65. Vogelstein, B. etal. Cancer genome landscapes.
Science 339, 15461558 (2013).
66. Shen, H. & Laird, P.W. Interplay between the
cancer genome and epigenome. Cell 153,
3855 (2013).
67. Zhang, B. etal. Proteogenomic characterization
of human colon and rectal cancer. Nature http://
dx.doi.org/10.1038/nature13438.
68. Callaway, E. Global genomic data-sharing effort
kicks off. Nature http://dx.doi.org/10.1038/
nature.2014.14826.
69. Meacham, C.E. & Morrison, S.J. Tumour
heterogeneity and cancer cell plasticity. Nature
501, 328337 (2013).
70. Gerlinger, M. etal. Genomic architecture and
evolution of clear cell renal cell carcinomas
defined by multiregion sequencing. Nat. Genet.
46, 225233 (2014).
71. Bedard, P.L., Hansen, A.R., Ratain, M.J. &
Siu,L.L. Tumour heterogeneity in the clinic.
Nature 501, 355364 (2013).
72. Yap, T.A., Gerlinger, M., Futreal, P.A., Pusztai, L.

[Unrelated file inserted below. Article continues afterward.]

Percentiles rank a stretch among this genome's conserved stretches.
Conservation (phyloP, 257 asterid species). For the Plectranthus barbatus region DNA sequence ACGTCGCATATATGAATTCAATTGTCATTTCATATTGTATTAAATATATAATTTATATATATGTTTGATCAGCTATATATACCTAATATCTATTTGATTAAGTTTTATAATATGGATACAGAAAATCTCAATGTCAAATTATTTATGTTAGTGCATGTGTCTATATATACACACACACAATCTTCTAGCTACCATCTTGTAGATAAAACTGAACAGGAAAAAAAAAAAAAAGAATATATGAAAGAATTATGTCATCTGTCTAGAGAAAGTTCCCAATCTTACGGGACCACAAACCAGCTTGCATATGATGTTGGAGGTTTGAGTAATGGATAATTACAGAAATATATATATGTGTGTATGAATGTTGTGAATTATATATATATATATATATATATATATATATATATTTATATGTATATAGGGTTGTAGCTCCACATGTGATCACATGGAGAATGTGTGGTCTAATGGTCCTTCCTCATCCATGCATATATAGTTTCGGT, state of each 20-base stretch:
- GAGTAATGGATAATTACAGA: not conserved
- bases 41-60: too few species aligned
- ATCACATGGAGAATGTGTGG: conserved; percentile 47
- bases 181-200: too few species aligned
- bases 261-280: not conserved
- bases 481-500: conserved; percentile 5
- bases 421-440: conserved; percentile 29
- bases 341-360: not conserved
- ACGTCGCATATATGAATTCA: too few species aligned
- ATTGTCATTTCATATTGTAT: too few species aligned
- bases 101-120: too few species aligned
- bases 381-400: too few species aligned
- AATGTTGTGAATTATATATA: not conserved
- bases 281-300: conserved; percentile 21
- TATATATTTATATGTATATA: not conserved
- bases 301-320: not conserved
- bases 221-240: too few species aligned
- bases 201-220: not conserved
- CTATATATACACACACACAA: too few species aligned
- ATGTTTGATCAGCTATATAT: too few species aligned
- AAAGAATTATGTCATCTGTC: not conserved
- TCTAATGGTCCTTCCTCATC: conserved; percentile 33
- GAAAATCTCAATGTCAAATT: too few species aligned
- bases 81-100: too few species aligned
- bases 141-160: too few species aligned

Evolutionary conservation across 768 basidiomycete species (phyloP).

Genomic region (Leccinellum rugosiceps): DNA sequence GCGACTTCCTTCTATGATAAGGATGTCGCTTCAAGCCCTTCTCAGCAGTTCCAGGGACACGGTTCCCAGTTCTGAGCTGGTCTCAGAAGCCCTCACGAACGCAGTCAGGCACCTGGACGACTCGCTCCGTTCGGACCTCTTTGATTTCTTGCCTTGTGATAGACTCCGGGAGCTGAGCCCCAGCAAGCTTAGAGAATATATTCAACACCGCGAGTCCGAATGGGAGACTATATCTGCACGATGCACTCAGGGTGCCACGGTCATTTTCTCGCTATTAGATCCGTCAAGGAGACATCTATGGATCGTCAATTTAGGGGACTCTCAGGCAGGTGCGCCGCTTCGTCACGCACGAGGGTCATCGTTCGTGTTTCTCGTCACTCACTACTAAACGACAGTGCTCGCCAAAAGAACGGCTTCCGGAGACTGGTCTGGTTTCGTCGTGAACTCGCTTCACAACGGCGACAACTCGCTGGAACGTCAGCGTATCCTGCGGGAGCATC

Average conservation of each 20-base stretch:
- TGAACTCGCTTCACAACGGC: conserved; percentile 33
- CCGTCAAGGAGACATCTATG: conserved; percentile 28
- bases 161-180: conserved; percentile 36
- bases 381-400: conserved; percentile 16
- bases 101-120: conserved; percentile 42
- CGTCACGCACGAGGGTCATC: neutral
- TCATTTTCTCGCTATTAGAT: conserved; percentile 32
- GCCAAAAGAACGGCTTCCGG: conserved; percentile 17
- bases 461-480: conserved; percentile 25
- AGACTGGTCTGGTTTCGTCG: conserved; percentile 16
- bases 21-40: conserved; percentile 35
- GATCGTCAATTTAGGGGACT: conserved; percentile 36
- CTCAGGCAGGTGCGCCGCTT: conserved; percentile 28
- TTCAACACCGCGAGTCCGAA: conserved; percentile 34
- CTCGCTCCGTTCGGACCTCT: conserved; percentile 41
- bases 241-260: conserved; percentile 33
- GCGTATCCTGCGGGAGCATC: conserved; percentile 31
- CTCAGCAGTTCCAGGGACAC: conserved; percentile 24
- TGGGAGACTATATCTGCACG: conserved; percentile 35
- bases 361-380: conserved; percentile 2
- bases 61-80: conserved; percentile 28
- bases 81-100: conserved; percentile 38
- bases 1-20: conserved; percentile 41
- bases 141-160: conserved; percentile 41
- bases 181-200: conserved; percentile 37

& Swanton, C. Intratumor heterogeneity: seeing
the wood for the trees. Sci. Transl. Med. 4,
127ps10 (2012).
73. Krebs, M.G. etal. Molecular analysis of
circulating tumour cells-biology and biomarkers.
Nat. Rev. Clin. Oncol. 11, 129144 (2014).
74. Haber, D.A. & Velculescu, V.E. Blood-based
analyses of cancer: circulating tumor cells and
circulating tumor DNA. Cancer Discov. 4,
650661 (2014).
75. Wang, L.H. etal. Monitoring drug-induced H2AX
as a pharmacodynamic biomarker in individual

NATURE REVIEWS | CLINICAL ONCOLOGY

76.

77.

78.

79.

80.

81.
82.

83.

84.

85.

86.

87.

88.

89.

90.

91.

92.

93.

94.

95.

circulating tumor cells. Clin. Cancer Res. 16,


10731084 (2010).
Kummar, S., Gutierrez, M., Doroshow, J.H.
&Murgo, A.J. Drug development in oncology:
classical cytotoxics and molecularly targeted
agents. Br. J.Clin. Pharmacol. 62, 1526 (2006).
Jeong, W., Doroshow, J.H. & Kummar, S. United
States Food and Drug Administration approved
oral kinase inhibitors for the treatment of
malignancies. Curr. Probl. Cancer 37, 110144
(2013).
Huang, M., Shen, A., Ding, J. & Geng, M.
Molecularly targeted cancer therapy:
somelessons from the past decade.
TrendsPharmacol. Sci. 35, 4150 (2014).
Kummar, S. etal. Compressing drug
development timelines in oncology using
phase 0 trials. Nat. Rev. Cancer 7, 131139
(2007).
Yap, T.A., Sandhu, S.K., Workman, P. &
deBono,J.S. Envisioning the future of early